Right now I'm as big as I ever got with Abbey. I don't feel like I'm going soon but I also can't imagine holding out three more weeks until my due date. My thoughts are in constant vacillation--I'm ready, I'm not, I'm scared, I'm fired up. I don't plan on being induced but the unknown is getting to me. Well that and the constant fear of my water breaking in public. I honestly wouldn't be too embarassed but I would feel obligated to clean before I left :) I was discussing this with my mother-in-law this week and said I didn't actually remember it being that much of a mess last time. It broke at her house and she begged to differ :)

Friday, May 2, 2008

Mango Tango

Erin made this for cooking club last year--now we can't walk past a mango without Justin giving me the puppy dog face. He served his mission in the Dominican Republic and I think there is some sort of emotional attachment to the fruit. We found perfectly ripe ones at the Farmer's Market this week-- so I thought I'd share this delicious recipe:
Frozen Mango Cream Cake

  • Vegetable-oil cooking spray
  • 2 ounces salted dry-roasted macadamia nuts (about 1/2 cup)
  • 6 tablespoons granulated sugar
  • 1/2 cup all-purpose flour
  • 2 tablespoon unsalted butter, melted
  • 1/4 cup fresh orange juice
  • 1 envelope unflavored gelatin (1 scant tablespoon)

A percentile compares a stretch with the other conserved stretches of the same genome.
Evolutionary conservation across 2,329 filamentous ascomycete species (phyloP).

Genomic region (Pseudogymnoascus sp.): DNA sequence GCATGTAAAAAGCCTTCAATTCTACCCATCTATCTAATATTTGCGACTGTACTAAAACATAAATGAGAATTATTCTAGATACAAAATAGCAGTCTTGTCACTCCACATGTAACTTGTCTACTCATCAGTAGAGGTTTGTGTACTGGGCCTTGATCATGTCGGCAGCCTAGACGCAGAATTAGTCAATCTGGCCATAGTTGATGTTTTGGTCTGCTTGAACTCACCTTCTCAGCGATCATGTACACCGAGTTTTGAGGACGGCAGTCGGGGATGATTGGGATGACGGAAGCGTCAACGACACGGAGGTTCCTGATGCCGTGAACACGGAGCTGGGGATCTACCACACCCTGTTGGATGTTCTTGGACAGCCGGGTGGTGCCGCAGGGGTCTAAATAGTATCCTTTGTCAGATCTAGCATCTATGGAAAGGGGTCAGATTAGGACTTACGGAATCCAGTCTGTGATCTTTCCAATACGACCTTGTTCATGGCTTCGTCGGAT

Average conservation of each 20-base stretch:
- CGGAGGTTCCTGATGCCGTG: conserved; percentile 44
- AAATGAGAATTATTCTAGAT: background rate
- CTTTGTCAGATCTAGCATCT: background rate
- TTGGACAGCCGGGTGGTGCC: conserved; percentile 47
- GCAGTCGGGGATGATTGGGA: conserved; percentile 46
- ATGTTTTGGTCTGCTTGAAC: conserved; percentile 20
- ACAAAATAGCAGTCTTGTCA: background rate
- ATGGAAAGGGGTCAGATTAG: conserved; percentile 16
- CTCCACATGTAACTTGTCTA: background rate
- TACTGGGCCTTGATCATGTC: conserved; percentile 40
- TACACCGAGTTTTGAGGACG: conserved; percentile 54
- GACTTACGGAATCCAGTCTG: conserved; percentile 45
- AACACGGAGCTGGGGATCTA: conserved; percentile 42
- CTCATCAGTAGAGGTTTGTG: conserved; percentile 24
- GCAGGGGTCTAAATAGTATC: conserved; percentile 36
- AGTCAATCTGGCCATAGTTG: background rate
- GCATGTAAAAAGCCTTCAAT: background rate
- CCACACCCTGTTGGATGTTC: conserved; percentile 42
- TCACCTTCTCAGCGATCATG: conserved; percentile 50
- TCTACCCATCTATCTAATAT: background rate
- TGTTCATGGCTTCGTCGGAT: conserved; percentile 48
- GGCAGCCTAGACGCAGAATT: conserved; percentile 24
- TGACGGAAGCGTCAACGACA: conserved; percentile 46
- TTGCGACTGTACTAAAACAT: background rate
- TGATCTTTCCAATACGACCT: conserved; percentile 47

• 2 firm but ripe mangoes, peeled (each about 1 pound)
  • 1/2 cup granulated sugar
  • 3 tablespoons fresh lemon juice
  • 1 cup heavy cream
  • 1/2 cup confectioners' sugar
  1. Preheat oven to 350 degrees. Lightly coat inside of a 9 inch spring form pan with cooking spray.
  2. Make the crust: Pulse macadamia nuts and granulated sugar in a food processor until finely ground. In a bowl, combine nuts, flour, and butter with a fork until mixture resembles coarse meal. Spoon mixture into pan and press into bottom. Bake until golden brown, about 14 minutes. Let cool.
  3. Make the mousse: Pour orange juice into a small saucepan. Sprinkle with gelatin, and let stand until softened, about 5 minutes. Heat over low heat, stirring, until dissolved. Remove from heat.
  4. Start with a firm but ripe mango. To remove the skin without wasting any of the juicy flesh, use a vegetable peeler. Then, with a knife, carefully slice the fruit lengthwise along both sides of the seed. Cut one-quarter of one mango into 1/8-inch-thick slices for garnish (halve large slices); cover, and refrigerate. Coarsely chop remaining mangoes. In a blender, puree chopped mangoes, granulated sugar, and lemon juice until smooth. With machine running, add gelatin mixture in a slow, steady stream, and blend until combined. Transfer to a bowl.
  5. With a whisk or an electric mixer on medium speed, beat cream until soft peaks form. Add confectioners' sugar, and beat until soft peaks return. Whisk one-third of the whipped cream into the mango mixture. Using a rubber spatula, gently fold in remaining whipped cream.
  6. Pour into spring form pan. Cover with plastic wrap, and freeze until firm, at least 4 hours (up to 1 week).
  7. When ready to serve, let cake stand at room temperature for 5 minutes. Serve garnished with mango slices.